Supplement article - Research | Volume 7 (3): 8. 27 Jun 2024 | 10.11604/JIEPH.supp.2024.7.3.1532

Factors associated with stunting among children aged 6 to 59 months in Nyabihu District, Rwanda 2023

Emmerance Hirwa Igihozo, Francoise Mukanyangezi, Emile Abimana, Eric Matsiko

Corresponding author: Emmerance Igihozo Hirwa, Field Epidemiology Training Program, Kigali, Rwanda

Received: 19 Feb 2024 - Accepted: 16 May 2024 - Published: 27 Jun 2024

Domain: Hygiene and sanitation,Water resources,Work environment

Keywords: Factors, Stunting, Children, 6 to 59 months

This articles is published as part of the supplement Advancing Public Health through the Rwanda Field Epidemiology Training Program, commissioned by Rwanda Field Epidemiology Training Program (R-FETP).

©Emmerance Hirwa Igihozo et al. Journal of Interventional Epidemiology and Public Health (ISSN: 2664-2824). This is an Open Access article distributed under the terms of the Creative Commons Attribution International 4.0 License (https://creativecommons.org/licenses/by/4.0/), which permits unrestricted use, distribution, and reproduction in any medium, provided the original work is properly cited.

Cite this article: Emmerance Hirwa Igihozo et al. Factors associated with stunting among children aged 6 to 59 months in Nyabihu District, Rwanda 2023. Journal of Interventional Epidemiology and Public Health. 2024;7(3):8. [doi: 10.11604/JIEPH.supp.2024.7.3.1532]

Available online at: https://www.afenet-journal.net/content/series/7/3/8/full

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Factors associated with stunting among children aged 6 to 59 months in Nyabihu District, Rwanda 2023

Factors associated with stunting among children aged 6 to 59 months in Nyabihu District, Rwanda 2023

Emmerance Hirwa Igihozo1,&, Francoise Mukanyangezi2, Emile Abimana3, Eric Matsiko4

 

1Field Epidemiology Training Program, Kigali, Rwanda, 2University of Rwanda, Clinical Pharmacy and Pharmacy Practice Department, School of Pharmacy and Medicine, Huye, Rwanda, 3Shyira District Hospital, Medical internist in Internal Medicine Department, Shyira District Hospital, Nyabihu, Rwanda, 4University of Rwanda, Human Nutrition and Dietetics Department, School of Public Health, Kigali, Rwanda, 5University of Rwanda, Human Nutrition and Dietetics Department, School of Public Health, Kigali, Rwanda

 

 

&Corresponding author
Emmerance Igihozo Hirwa, Field Epidemiology Training Program, Kigali, Rwanda.

 

 

Abstract

Introduction: Malnutrition is a leading cause of mortality among children around the world, with over 6 million deaths occurring each year and an estimated 144 million worldwide being stunted in 2020. Rwanda has one the highest rates of child stunting in the world at 33%. We identified factors associated with stunting among children in Nyabihu district, Rwanda.

 

Methods: A matched case-control study was conducted among children aged 6 to 59 months who attended health centres in Nyabihu district from March to April 2023. A total of 136 cases and 266 controls were included in the study. Cases were selected based on WHO anthropometric measurements and matched with children of the same age and residence. Primary data on socio-demographics, hygiene and sanitation, feeding practices and clinical characteristics were collected using a structured questionnaire. Multivariate logistic regression analysis was performed to identify independent associated factors.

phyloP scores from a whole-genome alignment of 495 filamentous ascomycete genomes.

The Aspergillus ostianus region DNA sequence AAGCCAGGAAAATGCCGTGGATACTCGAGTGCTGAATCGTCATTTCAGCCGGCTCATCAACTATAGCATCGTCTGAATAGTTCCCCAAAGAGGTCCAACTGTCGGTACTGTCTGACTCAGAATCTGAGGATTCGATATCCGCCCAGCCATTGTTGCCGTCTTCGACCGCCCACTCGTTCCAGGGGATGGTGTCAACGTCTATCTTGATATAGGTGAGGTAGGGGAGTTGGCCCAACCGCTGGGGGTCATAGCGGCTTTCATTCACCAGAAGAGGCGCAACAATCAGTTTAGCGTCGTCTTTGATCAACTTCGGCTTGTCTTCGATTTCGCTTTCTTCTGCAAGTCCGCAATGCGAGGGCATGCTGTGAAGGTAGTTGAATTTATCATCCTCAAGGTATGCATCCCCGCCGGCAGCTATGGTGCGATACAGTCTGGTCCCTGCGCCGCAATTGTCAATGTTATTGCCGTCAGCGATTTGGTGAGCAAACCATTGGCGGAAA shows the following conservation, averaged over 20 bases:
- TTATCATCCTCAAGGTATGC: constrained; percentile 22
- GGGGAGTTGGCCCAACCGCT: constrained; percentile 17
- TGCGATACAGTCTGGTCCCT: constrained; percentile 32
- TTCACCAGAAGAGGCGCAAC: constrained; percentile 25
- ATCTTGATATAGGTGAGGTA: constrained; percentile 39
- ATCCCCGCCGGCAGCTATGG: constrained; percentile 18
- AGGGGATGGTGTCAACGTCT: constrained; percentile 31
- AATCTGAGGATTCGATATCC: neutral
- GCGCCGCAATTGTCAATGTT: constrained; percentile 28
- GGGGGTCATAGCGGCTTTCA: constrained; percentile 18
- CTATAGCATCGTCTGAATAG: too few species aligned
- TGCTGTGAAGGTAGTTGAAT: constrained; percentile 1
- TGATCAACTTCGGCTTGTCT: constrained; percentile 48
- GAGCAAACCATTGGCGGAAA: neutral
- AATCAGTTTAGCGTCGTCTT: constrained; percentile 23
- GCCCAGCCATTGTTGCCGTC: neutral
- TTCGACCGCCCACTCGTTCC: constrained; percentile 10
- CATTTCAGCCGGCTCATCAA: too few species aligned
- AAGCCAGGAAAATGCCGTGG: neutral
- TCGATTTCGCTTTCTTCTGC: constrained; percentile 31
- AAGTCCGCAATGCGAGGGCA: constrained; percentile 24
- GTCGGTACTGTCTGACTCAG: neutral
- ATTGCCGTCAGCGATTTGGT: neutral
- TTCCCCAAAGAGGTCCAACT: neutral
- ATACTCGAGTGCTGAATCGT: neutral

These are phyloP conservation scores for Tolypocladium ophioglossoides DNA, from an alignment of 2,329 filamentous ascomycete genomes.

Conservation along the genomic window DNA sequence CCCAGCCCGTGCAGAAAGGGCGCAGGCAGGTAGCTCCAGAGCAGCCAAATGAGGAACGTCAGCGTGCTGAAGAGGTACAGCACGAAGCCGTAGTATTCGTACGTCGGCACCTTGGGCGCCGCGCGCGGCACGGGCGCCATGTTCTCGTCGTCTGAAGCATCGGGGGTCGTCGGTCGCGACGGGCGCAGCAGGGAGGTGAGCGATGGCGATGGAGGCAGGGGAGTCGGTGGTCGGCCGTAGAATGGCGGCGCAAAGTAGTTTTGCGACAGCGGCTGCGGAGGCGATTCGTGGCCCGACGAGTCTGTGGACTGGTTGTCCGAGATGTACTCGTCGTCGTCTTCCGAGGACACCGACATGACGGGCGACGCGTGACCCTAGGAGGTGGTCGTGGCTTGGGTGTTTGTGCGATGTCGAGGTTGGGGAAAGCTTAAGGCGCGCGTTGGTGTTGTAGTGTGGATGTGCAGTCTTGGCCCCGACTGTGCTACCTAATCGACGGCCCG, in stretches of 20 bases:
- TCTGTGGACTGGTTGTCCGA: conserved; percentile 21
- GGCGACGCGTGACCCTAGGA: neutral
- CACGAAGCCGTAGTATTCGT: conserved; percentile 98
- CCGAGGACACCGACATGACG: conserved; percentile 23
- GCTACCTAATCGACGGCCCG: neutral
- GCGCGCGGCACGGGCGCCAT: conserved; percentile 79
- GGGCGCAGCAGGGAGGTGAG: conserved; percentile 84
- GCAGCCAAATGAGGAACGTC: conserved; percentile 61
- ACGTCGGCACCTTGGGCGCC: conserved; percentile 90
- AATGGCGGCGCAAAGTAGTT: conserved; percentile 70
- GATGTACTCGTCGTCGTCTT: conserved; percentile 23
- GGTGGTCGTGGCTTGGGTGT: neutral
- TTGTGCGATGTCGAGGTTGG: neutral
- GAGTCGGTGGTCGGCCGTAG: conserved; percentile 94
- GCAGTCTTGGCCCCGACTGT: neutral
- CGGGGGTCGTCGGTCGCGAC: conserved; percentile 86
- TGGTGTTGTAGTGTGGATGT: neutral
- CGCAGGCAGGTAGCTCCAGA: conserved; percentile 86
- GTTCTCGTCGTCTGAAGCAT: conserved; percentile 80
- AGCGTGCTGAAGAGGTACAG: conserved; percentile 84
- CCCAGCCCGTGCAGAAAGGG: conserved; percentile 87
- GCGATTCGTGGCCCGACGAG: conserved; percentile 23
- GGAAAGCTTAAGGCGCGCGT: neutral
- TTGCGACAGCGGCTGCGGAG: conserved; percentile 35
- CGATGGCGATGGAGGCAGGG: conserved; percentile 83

Results: The following factors were significant to childs stunting: being in socio-economic category 1 (aOR 11.1; 95%CI: 4.328.4), non-parental caregivers (aOR 3.8; 95% CI: 2-7.4) and having more than one under-five children at household with odds increasing with increasing number of children: 2 under-five children (aOR 3; 95%CI 1.05-8.6), 3 under-five children (aOR; 5; 95%CI: 1.56.2), mostly of the agriculture produce was sold (aOR 4.3; 95%CI: 2.37.9), not treating drinking water (AOR 2.4; 95% CI 1.3- 4.5), washing hands before feeding a child (aOR 0.08; 95%CI: 0.04- 0.1), not attending ANC (aOR 8; 95%CI: 1.8 34.7), and attending mass campaign (aOR 0.34; 95%CI: 0.10.6).

 

Conclusion: The findings show that the first/lowest socio-economic category, washing hands before child feeding, treating drinking water, a greater number of under-five children in the household, attending ANC and vaccination campaigns were associated with stunting. Mitigating poverty, strengthening antenatal care attendance, child vaccination and improving hygiene and sanitation can help to reduce stunting.

 

 

Introduction    Down

Malnutrition is a leading cause of mortality among children around the world, with over 6 million deaths occurring each year and an estimated 144 million children worldwide being stunted in 2020 [1,2]. Malnutrition such as stunting can result in poor educational outcomes; which could spur a vicious cycle of poverty as well as impaired cognitive development [3].

 

The number of stunted children aged 6 to 59 months is projected to be 128 million globally in 2025, against a target of 100 million [4]. Child stunting rates exceeding 30% are observed in five sub-regions: western Africa (31.4%), middle Africa (32.5%), eastern Africa (37%), southern Asia (34.1%), and Oceania (38.3%, excluding Australia and New Zealand))[5].